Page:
Historical letters dating to 1700
Letterlocking refers to the the timeless technology of folding & securing any object to function as its own enclosure.Letterlocking is part of a 10,000-year information security tradition.No, it’s much more fundamental than that, for it has to do with how early moderns talked about time itself. absolute references to other dates (I knew those Excel spreadsheet tutorials would come in handy), and even whether to commemorate an event’s anniversary on either the date or day of the week it happened on.The measurement of time, like a host of other standards such as distance and weight, is dictated by cultural assumptions that vary over time and space, and those variations tell us things about the cultures in which they were created. But before we even get to years we should start with days, particularly the divide between Old Style and New Style dates. E [And remember there is no year zero, otherwise we couldn’t waste oodles of time arguing over when a millennium/century begins.] By the 16C the older Julian solar calendar was increasingly ‘off’ when trying to align the proper date of Easter with the Church’s lunar calendar (the conflict between the two being where leap days come from, and why Easter falls on thirty different dates).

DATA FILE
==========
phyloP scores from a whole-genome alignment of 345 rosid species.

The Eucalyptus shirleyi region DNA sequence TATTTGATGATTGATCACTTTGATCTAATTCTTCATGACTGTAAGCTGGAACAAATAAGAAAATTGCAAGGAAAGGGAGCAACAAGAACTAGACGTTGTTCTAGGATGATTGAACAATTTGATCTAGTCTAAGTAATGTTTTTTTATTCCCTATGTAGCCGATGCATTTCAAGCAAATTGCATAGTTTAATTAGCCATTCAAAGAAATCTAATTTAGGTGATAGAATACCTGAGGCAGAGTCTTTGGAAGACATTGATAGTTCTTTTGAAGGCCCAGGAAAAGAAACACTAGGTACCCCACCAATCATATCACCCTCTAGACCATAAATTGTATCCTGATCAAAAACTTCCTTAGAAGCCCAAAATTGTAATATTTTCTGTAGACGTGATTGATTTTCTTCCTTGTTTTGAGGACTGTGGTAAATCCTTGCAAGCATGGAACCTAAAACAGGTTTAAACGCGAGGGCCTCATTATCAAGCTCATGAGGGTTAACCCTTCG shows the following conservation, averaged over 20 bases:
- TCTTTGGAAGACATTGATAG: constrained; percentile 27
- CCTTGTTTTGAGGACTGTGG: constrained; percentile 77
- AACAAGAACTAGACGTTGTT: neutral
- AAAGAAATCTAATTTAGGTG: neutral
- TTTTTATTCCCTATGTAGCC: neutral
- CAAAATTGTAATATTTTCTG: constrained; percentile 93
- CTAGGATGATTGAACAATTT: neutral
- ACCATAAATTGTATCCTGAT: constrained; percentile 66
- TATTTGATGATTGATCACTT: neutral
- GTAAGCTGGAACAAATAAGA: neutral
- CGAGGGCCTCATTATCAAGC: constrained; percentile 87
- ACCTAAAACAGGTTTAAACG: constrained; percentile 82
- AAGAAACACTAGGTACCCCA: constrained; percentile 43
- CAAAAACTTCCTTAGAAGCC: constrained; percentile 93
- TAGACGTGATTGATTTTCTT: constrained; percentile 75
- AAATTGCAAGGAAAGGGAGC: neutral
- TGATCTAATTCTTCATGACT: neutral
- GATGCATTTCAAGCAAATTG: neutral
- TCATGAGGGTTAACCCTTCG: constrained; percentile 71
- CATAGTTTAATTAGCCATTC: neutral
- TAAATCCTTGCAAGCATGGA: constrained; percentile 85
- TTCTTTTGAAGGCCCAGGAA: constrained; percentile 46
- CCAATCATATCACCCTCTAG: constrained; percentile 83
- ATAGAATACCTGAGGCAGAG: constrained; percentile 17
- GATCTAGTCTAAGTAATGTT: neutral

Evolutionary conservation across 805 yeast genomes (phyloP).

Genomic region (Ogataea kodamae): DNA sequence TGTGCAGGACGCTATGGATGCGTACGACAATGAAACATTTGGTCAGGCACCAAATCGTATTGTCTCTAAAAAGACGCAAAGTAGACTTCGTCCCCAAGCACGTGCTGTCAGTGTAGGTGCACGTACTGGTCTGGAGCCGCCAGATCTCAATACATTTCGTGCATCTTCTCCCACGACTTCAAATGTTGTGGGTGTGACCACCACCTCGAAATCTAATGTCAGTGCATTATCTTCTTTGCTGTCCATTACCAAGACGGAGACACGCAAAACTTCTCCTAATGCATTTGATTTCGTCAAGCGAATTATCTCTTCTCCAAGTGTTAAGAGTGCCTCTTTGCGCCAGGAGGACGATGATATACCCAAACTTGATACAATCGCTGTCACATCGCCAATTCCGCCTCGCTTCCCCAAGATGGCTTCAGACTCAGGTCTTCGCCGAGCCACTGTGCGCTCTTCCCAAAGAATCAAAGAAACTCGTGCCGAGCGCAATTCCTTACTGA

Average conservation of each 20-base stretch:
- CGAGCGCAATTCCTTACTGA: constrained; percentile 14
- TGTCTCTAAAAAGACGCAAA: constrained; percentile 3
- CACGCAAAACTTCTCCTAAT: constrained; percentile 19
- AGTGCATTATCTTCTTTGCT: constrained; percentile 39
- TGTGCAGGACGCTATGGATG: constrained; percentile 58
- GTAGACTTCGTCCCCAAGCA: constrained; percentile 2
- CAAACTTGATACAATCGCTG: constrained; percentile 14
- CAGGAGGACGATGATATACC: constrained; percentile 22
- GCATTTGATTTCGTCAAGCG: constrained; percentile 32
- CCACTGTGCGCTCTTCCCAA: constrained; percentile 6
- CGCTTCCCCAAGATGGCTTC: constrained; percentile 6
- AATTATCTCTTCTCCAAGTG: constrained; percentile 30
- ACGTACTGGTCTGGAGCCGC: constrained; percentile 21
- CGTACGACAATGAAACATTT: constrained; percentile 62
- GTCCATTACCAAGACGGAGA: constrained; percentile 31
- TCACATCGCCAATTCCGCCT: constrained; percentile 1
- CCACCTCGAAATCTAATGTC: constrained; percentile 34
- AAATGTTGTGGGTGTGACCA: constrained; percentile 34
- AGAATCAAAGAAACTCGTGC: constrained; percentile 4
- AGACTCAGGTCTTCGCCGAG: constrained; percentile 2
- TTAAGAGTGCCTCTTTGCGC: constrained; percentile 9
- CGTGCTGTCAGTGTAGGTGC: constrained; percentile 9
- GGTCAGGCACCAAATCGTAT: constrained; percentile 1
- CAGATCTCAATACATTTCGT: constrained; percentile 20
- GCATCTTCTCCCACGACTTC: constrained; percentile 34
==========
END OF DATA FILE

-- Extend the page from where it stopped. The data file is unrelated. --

he Americana collection of Marian Sadtler Carson (1905-2004) spans the years 1656-1995 with the bulk of the material dating from 1700 to 1876.
Assumed model versions of various letterlocked documents from the 15th to the 20th centuries.
The examination of well-preserved original manuscripts helps us to identify and "reverse-engineer" opened historic letters and documents to understand how they once became their own sending devices.
As we walk through the Mikveh Israel sanctuary, we tie the objects and and furnishings there to historical events and places of worship and we summarize the activities of its men and women.
Thus, we gain insight into the development of the Jewish community in Philadelphia and beyond.
Search for historical letters dating to 1700:
The political/religious underpinnings of such calendar systems, for example, serve as perfect examples of revolutionary movements’ all-encompassing world-views, as does the choice between B. We know how the ‘Christian’ calendar had been increasingly used since about the 6C A. – you gotta love the decision to avoid the whole hairy question of how old the Earth/Creation was by just counting up once you get to 1 B. So Pope Gregory XIII had his Vatican nerds tweak the Julian calendar in order to correct the divergence of Easter from the astronomical calendar – they decided to tweak the leap years and jump the calendar date ahead 10 days to catch up. Thus in contemporary correspondence you will sometimes see dates written as March 4/15 – i.e. They might even be kind enough to note when an Englishman, say the Duke of Marlborough, stopped using the Old Style (i.e. Unfortunately, however, modern historians of early modern England often continue to use OS in their works.